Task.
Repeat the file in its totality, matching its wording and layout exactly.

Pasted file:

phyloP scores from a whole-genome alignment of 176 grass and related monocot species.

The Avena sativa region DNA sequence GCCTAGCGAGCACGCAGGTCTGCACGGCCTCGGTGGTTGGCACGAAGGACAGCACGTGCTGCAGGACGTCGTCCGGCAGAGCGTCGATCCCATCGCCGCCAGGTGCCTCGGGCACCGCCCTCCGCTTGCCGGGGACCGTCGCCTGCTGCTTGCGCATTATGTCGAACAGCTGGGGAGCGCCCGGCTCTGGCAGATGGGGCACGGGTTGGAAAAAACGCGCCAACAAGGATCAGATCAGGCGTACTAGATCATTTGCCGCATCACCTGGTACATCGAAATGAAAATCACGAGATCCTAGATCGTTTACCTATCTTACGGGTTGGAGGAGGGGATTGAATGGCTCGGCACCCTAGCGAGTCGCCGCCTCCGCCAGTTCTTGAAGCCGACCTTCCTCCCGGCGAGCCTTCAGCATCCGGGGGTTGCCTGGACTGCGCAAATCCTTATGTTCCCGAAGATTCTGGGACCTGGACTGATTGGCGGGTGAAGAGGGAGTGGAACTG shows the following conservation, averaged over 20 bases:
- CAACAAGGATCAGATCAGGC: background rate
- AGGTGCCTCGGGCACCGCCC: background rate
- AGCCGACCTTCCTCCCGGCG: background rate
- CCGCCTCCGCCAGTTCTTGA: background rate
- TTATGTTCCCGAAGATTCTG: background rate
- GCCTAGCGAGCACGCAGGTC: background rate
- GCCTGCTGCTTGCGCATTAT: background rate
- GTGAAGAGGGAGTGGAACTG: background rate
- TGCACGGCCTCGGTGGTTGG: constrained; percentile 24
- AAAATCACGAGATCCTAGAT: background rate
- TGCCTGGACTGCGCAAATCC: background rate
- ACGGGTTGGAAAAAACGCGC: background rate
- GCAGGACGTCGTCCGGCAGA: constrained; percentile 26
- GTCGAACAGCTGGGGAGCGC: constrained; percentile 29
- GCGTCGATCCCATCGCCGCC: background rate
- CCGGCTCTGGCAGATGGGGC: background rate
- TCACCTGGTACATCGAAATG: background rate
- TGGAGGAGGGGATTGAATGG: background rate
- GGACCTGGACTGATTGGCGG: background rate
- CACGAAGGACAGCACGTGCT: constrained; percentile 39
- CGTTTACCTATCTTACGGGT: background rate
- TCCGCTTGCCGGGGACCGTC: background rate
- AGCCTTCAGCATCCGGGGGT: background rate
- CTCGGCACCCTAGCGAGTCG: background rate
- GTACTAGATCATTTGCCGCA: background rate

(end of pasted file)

phyloP scores from a whole-genome alignment of 176 grass and related monocot species.

The Avena sativa region DNA sequence GCCTAGCGAGCACGCAGGTCTGCACGGCCTCGGTGGTTGGCACGAAGGACAGCACGTGCTGCAGGACGTCGTCCGGCAGAGCGTCGATCCCATCGCCGCCAGGTGCCTCGGGCACCGCCCTCCGCTTGCCGGGGACCGTCGCCTGCTGCTTGCGCATTATGTCGAACAGCTGGGGAGCGCCCGGCTCTGGCAGATGGGGCACGGGTTGGAAAAAACGCGCCAACAAGGATCAGATCAGGCGTACTAGATCATTTGCCGCATCACCTGGTACATCGAAATGAAAATCACGAGATCCTAGATCGTTTACCTATCTTACGGGTTGGAGGAGGGGATTGAATGGCTCGGCACCCTAGCGAGTCGCCGCCTCCGCCAGTTCTTGAAGCCGACCTTCCTCCCGGCGAGCCTTCAGCATCCGGGGGTTGCCTGGACTGCGCAAATCCTTATGTTCCCGAAGATTCTGGGACCTGGACTGATTGGCGGGTGAAGAGGGAGTGGAACTG shows the following conservation, averaged over 20 bases:
- CAACAAGGATCAGATCAGGC: background rate
- AGGTGCCTCGGGCACCGCCC: background rate
- AGCCGACCTTCCTCCCGGCG: background rate
- CCGCCTCCGCCAGTTCTTGA: background rate
- TTATGTTCCCGAAGATTCTG: background rate
- GCCTAGCGAGCACGCAGGTC: background rate
- GCCTGCTGCTTGCGCATTAT: background rate
- GTGAAGAGGGAGTGGAACTG: background rate
- TGCACGGCCTCGGTGGTTGG: constrained; percentile 24
- AAAATCACGAGATCCTAGAT: background rate
- TGCCTGGACTGCGCAAATCC: background rate
- ACGGGTTGGAAAAAACGCGC: background rate
- GCAGGACGTCGTCCGGCAGA: constrained; percentile 26
- GTCGAACAGCTGGGGAGCGC: constrained; percentile 29
- GCGTCGATCCCATCGCCGCC: background rate
- CCGGCTCTGGCAGATGGGGC: background rate
- TCACCTGGTACATCGAAATG: background rate
- TGGAGGAGGGGATTGAATGG: background rate
- GGACCTGGACTGATTGGCGG: background rate
- CACGAAGGACAGCACGTGCT: constrained; percentile 39
- CGTTTACCTATCTTACGGGT: background rate
- TCCGCTTGCCGGGGACCGTC: background rate
- AGCCTTCAGCATCCGGGGGT: background rate
- CTCGGCACCCTAGCGAGTCG: background rate
- GTACTAGATCATTTGCCGCA: background rate